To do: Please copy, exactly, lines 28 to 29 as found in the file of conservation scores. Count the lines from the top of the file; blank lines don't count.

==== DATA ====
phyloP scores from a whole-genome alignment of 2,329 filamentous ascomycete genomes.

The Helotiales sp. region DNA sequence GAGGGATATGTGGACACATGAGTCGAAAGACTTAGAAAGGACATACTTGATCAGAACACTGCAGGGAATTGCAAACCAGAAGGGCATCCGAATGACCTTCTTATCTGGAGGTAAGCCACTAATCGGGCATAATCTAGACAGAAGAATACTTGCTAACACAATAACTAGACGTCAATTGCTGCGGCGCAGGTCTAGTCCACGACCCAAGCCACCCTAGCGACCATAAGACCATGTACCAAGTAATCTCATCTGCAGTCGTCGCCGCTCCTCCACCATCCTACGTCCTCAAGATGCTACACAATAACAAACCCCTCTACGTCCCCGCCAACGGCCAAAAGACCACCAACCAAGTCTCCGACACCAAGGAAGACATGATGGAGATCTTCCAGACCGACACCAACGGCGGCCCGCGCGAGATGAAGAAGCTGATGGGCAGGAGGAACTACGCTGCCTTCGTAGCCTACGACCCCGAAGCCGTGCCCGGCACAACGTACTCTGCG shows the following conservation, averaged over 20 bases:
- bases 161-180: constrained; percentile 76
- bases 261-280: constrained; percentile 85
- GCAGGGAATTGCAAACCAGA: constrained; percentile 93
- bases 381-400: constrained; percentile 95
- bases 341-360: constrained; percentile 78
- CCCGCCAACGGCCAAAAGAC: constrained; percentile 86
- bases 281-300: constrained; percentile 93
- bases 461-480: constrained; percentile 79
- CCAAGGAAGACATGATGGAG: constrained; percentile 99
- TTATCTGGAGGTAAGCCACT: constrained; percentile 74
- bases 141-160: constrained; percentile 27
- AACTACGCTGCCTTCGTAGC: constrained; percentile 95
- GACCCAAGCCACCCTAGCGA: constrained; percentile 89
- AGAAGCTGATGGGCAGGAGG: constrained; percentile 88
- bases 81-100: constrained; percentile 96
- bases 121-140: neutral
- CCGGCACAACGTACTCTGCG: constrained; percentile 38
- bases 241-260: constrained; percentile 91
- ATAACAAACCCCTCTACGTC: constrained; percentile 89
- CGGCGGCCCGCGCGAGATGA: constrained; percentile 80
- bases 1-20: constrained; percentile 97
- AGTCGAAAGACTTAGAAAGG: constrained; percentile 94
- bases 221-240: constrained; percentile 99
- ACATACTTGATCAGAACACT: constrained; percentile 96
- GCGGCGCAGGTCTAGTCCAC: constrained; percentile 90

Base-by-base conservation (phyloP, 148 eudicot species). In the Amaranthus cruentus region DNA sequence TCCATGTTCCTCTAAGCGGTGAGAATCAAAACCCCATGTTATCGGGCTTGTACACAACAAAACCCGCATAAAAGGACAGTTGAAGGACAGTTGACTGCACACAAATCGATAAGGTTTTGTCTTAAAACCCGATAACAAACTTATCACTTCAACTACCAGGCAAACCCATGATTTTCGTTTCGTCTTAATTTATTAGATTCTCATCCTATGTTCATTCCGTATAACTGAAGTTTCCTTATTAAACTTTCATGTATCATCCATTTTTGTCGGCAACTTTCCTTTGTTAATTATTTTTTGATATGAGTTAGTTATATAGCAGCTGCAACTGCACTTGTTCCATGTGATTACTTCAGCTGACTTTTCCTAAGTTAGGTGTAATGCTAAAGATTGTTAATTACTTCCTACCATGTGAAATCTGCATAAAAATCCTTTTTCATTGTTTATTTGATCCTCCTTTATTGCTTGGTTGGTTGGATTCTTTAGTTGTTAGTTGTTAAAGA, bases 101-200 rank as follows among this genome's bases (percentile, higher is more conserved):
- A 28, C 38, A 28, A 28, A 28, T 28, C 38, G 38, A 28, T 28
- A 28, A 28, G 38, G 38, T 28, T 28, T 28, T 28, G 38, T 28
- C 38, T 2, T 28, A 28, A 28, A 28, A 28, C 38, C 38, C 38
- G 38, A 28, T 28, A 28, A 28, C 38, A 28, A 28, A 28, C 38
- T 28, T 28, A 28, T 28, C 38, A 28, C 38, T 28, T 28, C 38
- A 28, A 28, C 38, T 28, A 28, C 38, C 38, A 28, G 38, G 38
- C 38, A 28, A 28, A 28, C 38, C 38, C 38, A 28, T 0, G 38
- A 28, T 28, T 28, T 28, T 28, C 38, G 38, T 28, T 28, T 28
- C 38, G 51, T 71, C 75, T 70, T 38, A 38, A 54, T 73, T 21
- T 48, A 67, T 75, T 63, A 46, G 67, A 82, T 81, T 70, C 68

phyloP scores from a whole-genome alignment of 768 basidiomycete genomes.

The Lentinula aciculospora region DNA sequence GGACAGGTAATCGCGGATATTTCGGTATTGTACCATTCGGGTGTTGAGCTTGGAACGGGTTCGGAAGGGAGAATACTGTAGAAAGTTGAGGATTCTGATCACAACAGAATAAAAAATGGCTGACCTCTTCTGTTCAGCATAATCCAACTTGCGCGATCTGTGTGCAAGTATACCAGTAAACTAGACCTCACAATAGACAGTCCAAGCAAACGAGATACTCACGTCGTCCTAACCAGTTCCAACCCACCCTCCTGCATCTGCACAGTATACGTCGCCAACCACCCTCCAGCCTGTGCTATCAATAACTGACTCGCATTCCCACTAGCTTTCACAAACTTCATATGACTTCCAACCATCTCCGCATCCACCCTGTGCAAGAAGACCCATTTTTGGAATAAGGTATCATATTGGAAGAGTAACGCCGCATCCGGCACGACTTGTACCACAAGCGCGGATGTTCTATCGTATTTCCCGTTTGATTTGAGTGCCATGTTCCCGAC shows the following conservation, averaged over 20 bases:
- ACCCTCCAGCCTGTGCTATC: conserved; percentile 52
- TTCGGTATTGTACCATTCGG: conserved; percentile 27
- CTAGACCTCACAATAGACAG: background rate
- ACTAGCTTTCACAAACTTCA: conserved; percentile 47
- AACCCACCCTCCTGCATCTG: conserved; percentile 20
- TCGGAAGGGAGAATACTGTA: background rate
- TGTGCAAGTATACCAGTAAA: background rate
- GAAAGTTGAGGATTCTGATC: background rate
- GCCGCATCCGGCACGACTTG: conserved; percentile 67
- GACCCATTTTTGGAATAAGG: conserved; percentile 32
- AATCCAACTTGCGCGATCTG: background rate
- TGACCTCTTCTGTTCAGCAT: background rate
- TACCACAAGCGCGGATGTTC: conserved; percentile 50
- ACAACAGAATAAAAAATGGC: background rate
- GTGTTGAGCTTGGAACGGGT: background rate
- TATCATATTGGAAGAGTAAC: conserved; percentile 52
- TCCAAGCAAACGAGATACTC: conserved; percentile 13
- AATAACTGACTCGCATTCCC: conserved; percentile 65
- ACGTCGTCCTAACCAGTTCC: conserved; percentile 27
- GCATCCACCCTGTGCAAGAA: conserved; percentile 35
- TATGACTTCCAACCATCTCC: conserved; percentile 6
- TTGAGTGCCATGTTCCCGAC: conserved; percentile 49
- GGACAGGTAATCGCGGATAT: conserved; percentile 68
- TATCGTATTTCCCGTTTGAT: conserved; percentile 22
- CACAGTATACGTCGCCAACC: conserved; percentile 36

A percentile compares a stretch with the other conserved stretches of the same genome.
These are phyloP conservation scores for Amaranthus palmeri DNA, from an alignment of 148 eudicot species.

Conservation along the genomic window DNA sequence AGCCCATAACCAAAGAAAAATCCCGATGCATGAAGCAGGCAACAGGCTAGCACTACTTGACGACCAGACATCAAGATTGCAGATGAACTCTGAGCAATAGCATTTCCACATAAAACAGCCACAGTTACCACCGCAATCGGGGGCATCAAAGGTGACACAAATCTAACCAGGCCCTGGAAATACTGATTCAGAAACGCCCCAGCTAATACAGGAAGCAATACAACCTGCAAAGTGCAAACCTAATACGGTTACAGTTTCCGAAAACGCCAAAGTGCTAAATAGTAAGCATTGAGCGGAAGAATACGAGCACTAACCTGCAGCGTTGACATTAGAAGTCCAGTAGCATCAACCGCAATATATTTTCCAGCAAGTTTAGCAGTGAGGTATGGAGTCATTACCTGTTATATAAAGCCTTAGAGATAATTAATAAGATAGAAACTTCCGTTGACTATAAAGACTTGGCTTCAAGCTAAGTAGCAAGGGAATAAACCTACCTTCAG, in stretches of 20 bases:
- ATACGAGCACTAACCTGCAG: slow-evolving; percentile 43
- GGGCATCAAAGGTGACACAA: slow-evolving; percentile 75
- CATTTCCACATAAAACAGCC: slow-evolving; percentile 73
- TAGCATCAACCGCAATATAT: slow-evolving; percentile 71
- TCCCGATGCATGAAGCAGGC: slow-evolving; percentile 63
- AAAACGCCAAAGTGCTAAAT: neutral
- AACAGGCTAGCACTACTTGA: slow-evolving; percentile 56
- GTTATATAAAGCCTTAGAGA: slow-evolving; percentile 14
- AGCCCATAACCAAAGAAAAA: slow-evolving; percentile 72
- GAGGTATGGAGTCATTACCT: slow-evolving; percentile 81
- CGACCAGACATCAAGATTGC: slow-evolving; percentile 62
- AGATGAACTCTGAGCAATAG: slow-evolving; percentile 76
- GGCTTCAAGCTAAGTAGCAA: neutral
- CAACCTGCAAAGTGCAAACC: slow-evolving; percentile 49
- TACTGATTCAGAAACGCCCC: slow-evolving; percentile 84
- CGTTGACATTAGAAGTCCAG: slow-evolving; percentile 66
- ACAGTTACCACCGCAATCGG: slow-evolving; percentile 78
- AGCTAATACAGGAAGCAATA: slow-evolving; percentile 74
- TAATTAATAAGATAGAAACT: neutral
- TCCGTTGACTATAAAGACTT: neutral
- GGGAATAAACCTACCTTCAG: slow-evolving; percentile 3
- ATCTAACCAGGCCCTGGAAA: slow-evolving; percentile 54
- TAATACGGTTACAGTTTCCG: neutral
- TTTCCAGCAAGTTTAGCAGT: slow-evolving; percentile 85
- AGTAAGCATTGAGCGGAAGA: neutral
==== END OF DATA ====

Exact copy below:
Base-by-base conservation (phyloP, 148 eudicot species). In the Amaranthus cruentus region DNA sequence TCCATGTTCCTCTAAGCGGTGAGAATCAAAACCCCATGTTATCGGGCTTGTACACAACAAAACCCGCATAAAAGGACAGTTGAAGGACAGTTGACTGCACACAAATCGATAAGGTTTTGTCTTAAAACCCGATAACAAACTTATCACTTCAACTACCAGGCAAACCCATGATTTTCGTTTCGTCTTAATTTATTAGATTCTCATCCTATGTTCATTCCGTATAACTGAAGTTTCCTTATTAAACTTTCATGTATCATCCATTTTTGTCGGCAACTTTCCTTTGTTAATTATTTTTTGATATGAGTTAGTTATATAGCAGCTGCAACTGCACTTGTTCCATGTGATTACTTCAGCTGACTTTTCCTAAGTTAGGTGTAATGCTAAAGATTGTTAATTACTTCCTACCATGTGAAATCTGCATAAAAATCCTTTTTCATTGTTTATTTGATCCTCCTTTATTGCTTGGTTGGTTGGATTCTTTAGTTGTTAGTTGTTAAAGA, bases 101-200 rank as follows among this genome's bases (percentile, higher is more conserved):
- A 28, C 38, A 28, A 28, A 28, T 28, C 38, G 38, A 28, T 28